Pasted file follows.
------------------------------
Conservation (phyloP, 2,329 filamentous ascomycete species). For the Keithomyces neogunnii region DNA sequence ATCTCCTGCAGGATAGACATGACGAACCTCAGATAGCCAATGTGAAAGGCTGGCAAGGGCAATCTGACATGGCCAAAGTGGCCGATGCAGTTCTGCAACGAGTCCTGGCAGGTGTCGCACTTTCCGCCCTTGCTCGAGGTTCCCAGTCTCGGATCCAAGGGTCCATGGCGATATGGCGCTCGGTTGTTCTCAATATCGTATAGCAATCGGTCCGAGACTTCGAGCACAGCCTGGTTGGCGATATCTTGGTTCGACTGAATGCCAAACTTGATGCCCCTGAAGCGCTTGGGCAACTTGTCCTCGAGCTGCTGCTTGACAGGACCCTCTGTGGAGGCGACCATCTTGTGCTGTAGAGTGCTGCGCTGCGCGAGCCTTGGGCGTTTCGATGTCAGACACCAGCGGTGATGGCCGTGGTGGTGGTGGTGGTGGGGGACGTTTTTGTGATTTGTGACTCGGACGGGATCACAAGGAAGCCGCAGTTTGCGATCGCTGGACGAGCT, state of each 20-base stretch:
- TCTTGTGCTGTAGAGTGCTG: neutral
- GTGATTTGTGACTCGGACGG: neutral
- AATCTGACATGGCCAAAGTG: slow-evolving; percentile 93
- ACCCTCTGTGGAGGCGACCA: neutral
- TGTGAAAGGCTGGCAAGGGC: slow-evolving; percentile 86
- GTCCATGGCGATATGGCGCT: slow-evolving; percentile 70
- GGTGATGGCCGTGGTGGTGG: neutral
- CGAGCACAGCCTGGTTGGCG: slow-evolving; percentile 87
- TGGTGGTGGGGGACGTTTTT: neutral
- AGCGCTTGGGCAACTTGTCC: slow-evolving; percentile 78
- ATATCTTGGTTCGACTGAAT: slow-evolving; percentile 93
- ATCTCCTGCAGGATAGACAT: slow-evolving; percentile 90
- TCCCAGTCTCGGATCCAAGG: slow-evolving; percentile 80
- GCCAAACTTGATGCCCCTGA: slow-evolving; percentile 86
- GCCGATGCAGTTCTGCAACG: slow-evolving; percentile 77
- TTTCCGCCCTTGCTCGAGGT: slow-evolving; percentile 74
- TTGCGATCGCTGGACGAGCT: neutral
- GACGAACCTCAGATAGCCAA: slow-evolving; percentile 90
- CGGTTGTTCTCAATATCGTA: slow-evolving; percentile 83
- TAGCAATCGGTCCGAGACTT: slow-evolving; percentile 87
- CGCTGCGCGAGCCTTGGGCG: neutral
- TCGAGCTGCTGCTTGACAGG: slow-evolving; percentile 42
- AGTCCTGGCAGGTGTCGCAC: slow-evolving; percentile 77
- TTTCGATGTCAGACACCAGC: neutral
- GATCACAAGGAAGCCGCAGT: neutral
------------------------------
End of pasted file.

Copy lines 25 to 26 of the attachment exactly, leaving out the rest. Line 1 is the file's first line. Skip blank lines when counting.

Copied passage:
- TTTCGATGTCAGACACCAGC: neutral
- GATCACAAGGAAGCCGCAGT: neutral